UMS Morning Brief monthly overview – December

​To give a general idea of what’s in the UMS’ bespoke China Daily Morning Brief, a daily email service focused on four industry categories – Education, Tourism, Food & Beverage, and Health & Skincare, I decided to write a summary of the Dec. insights our team published. The Morning Brief reports on the latest buzz on social media and what topics have been discussed most in China’s market. Providing a broad reference for four different industries: education, travel, food and beverage, and health and wellness, the publication enables brands to make proactive strategic decisions. Let’s take a look at some of the themes that were highlighted in December’s publications.


1. Education industry

In the past two years, due to some actions between countries, many people have become shaken about studying abroad. But attentive students may find that no matter how the external political environment changes, China has always supported domestic students to study abroad. The popularity of studying abroad has unfortunately reduced the value of diplomas from prestigious overseas schools, and “foreign diplomas” are losing their competitive advantage. A report from the New Zealand Ministry of Education stated that the enrolment rate for higher education in August this year was 10% higher than last year, and last year was 1.2% higher than in August 2019. According to data provided by Institute of International Education (IIE), the number of international students in universities in the UK, Canada, and Australia also continues to grow.


2. Travel industry

At the beginning of December, New variants of Covid-19 discovered in many countries in Africa caused high vigilance among all countries. On November 26, the World Health Organization issued a statement, naming this new variant of Covid-19 Omicron. The emergence of the Omnicron strain once again sounded the alarm for the world: the longer the inequality of vaccine distribution lasts, the greater the possibility that the virus will mutate more. In just four working days after the WHO listed the Omnicron variant as a “mutant strain of concern”, the world’s three largest cruise operators had their share prices plunge 18.75%, 17.96% and 21.38% respectively.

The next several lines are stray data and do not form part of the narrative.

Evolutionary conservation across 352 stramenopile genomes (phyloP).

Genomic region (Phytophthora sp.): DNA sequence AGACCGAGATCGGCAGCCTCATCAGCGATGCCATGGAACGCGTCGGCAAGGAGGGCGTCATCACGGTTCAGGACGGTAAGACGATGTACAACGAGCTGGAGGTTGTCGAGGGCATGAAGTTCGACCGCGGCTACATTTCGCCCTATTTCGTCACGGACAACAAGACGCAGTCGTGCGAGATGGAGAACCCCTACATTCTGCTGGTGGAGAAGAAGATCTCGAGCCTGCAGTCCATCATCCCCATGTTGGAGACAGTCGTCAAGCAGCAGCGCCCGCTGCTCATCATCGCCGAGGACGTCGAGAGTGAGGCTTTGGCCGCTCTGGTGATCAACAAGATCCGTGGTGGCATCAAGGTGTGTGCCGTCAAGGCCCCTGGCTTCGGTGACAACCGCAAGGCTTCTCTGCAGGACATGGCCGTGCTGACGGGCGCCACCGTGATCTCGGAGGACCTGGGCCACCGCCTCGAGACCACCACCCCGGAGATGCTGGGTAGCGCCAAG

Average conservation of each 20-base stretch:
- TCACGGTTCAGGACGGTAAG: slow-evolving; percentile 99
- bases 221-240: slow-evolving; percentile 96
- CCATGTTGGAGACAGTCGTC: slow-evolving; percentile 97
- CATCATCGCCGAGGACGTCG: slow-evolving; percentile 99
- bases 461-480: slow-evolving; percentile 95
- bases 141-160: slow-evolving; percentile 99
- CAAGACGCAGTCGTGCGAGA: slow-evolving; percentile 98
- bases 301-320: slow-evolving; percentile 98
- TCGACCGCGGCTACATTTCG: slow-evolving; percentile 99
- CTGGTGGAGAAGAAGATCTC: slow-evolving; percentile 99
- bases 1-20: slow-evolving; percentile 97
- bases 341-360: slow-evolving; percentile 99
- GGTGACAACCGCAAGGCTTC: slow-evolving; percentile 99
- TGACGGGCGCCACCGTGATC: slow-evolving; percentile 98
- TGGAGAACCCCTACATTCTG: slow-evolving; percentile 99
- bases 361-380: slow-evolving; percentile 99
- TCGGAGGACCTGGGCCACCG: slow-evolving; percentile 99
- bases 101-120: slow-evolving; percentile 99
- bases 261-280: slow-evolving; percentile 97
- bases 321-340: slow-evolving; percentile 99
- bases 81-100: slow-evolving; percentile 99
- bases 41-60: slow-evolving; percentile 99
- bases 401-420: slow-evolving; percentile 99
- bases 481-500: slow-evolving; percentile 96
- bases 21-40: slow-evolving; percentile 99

Australia reopened its borders to fully vaccinated visa holders, including international students and skilled migrants. However, the country’s recent Covid-19 epidemic situation is not optimistic. The Omicron strain currently seems to be less serious than the Delta strain, but Australian Prime Minister Morrison still urges Australians to get a booster shot as soon as possible if they meet the conditions. After nearly two years of prevention and control measures restricting public life, many people have entered the “covid-19 fatigue” stage, and even that have had better effects through closing cities and borders have begun to change their strategy.


3. Food and beverage industry

Since the beginning of 2021, Australian wine imports have plummeted, and its ranking as the most important source of imported wines has been snatched by French wines. The event, Dishes on the menu-Rhone Wine VIP Dinner, held in Chongqing Lakeview No. 3 Garden Restaurant, confirmed Chinese consumers’ preference for French wines. In fact, France has long been one of China’s largest wine suppliers.

Italian wines have also jumped from the fourth place in terms of sales to the source of imports to the third place, accounting for about 10% of imports. Alessandro Mugnano believes that the rise of Italian wine’s status in the Chinese market is mainly due to the high tariffs on Australian wine, which has greatly affected imports.

At present, the overall consumption of imported wine is still shrinking, and the way of group buying is suffering from the squeeze of liquor represented by sauce-flavoured wine. Even though France and Chile exports are growing, the overall trend is still declining. Since early 2021, prices of many wine categories have risen, especially concentrated in imported wine. This is because of the chain reaction of the epidemic and the increase in prices of packaging and raw materials.

Fonterra’s catering service brand “Anchor Food Professionals” released its first European imported cream-Anchor Multi-effect Cream. This is also the brand’s first time it has launched its global new product in China again after more than a month. Fonterra announced that in China, their adjusted profit before interest and taxes increased by 38% year-on-year to $339 million New Zealand dollars. This is the first time Fonterra has disclosed their performance in Asia.


4. Health & Wellbeing

At present, China’s pet food industry is in a stage of rapid development, and staple foods account for 75% of the pet food market. In terms of staple food, the pet staple food industry has upgraded brands and categories during its development. With the increasing number of employees in the scientific pet feeding field and the gradual increase in economic contribution, national policies will pay more attention to it and actively carry out compliance control.